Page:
“Yet do the worst, old Time: despite thy wrong, / My love shall in my verse ever live young.” (L 13-14) Here in Sonnet 19 we see Shakespeare ranting to time, yelling that his love will be endless, will be everlasting, he will conquer it, not by magic or divine intervention, not because his spirit will live forever in heaven, but because he will write it. Because his poetry will last through the ages conserving his love and passion, conserving the way that he will forever remember the women he loves. His words are written in concrete and time will never sully it. “My mistress’ eyes are nothing like the sun; / Coral is far more red than her lips’ red; / If snow be white, why then her breast are dun; / if hairs be wires, black wires grow on her head.”, (L.1-4) Shakespearean sonnet 130, he professes his love for a woman that does not possess the features that are socially acceptable traits of beauty that are uncommon in society. This women that has so filled him with love she is not pale of skin and she is dark of hair. While the more common vision of English beauty was pale, blue or green eyes, and blond or red curly hair, he leaves these common looks and expresses that she is nothing like that and yes she doesn’t need to be. “And yet by heaven, I think my love as rare/ As any she belied with false compare.” (L. 13-14) Love can be unique and a woman does not need to be misrepresented by ridiculous comparisons in order for said love to be properly expressed.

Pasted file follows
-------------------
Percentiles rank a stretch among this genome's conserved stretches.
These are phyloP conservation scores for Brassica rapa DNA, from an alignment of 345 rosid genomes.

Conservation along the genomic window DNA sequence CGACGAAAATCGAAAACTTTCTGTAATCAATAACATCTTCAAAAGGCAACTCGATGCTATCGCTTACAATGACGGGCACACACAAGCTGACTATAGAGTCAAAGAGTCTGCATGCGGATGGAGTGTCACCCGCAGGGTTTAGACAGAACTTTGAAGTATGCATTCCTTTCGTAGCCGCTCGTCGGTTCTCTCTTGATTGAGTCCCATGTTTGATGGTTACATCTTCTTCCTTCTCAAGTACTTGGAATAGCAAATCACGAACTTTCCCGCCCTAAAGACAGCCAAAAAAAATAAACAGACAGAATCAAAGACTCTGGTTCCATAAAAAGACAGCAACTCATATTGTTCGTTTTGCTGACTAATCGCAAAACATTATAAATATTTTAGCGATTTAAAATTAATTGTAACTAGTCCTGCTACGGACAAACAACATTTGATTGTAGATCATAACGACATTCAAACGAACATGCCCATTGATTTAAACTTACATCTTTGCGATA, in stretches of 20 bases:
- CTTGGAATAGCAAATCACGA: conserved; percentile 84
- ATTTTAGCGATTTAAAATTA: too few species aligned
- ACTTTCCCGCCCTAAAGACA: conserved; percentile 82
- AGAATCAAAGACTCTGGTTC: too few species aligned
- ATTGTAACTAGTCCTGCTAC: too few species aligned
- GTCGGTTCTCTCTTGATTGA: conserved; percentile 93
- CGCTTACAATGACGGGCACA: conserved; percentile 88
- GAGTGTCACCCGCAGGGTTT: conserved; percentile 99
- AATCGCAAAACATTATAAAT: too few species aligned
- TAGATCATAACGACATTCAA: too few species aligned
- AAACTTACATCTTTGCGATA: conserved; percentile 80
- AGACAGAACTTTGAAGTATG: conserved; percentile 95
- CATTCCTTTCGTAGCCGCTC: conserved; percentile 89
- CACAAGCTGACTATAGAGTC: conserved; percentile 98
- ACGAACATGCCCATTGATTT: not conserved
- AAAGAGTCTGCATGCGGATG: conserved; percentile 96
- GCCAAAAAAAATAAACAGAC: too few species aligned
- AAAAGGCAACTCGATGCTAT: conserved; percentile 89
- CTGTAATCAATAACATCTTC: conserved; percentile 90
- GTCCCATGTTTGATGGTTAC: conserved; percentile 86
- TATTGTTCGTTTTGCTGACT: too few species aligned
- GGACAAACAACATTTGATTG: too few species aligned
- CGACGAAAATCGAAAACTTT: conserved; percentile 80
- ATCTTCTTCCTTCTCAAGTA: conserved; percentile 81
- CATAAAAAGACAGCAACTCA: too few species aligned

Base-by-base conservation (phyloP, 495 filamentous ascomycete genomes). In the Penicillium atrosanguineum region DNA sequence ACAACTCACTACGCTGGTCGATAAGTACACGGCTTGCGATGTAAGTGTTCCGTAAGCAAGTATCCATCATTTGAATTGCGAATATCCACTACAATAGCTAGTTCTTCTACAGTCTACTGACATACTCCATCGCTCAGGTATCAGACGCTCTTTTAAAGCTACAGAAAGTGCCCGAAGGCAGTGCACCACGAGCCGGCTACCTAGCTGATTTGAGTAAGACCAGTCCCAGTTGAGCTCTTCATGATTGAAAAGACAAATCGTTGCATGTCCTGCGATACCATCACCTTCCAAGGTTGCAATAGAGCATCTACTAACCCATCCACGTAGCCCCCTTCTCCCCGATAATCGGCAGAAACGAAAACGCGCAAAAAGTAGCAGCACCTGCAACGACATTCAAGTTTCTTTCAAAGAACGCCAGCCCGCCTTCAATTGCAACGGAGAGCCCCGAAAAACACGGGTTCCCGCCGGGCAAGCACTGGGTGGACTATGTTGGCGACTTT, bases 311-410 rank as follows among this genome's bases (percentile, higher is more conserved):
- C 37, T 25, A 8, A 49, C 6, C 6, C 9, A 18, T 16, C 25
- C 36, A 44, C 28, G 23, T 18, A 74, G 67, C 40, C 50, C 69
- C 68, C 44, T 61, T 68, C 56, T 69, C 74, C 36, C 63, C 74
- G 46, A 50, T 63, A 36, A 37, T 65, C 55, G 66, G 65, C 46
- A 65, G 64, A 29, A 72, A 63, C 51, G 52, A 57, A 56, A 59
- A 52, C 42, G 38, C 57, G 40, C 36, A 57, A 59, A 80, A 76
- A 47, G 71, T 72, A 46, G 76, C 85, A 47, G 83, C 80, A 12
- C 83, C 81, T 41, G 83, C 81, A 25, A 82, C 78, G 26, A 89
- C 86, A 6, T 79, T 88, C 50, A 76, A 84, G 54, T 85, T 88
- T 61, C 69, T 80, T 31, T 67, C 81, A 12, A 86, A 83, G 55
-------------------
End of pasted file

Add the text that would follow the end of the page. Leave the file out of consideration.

Through time literature has evolved, has come out of the dark and damp monasteries and churches into the light of modern time and new thinking. We move away from morality and god, from lofty religion and complicated doctrine and into words and phrases that the modern man can understand. That the modern man can appreciate can fill his mouth with and proclaim it beautiful. Literature has evolved because of humans because of language because of mans struggle for knowledge, for faith, for beauty. English literature has not only survived wars and clashes of government, it has survived beheadings and burnings, it has flourished and prospered and melded itself into the very lives of priest and philosopher, teachers and doctors, and humanity has morphed literature just as literature has molded humanity.

Work cited

Bede. “The Story of Caedmon”. The Norton Anthology of English Literature. Eighth Ed. Stephen Greenblatt. New York: WW Norton & Co., 2006. 25.
Keithley, Hank. ENH221 Lecture. August 30, 2011.
Shakespeare, William. “Sonnet 3”. The Norton Anthology of English Literature. Eighth
Ed. Stephen Greenblatt. New York: WW Norton & Co., 2006. 1062.
---. “Sonnet 19”. The Norton Anthology of English Literature. Eighth Ed.
Stephen Greenblatt. New York: WW Norton & Co., 2006. 1063-1064.
---. “Sonnet 130”. The Norton Anthology of English Literature. Eighth Ed.
Stephen Greenblatt. New York: WW Norton & Co., 2006. 1074.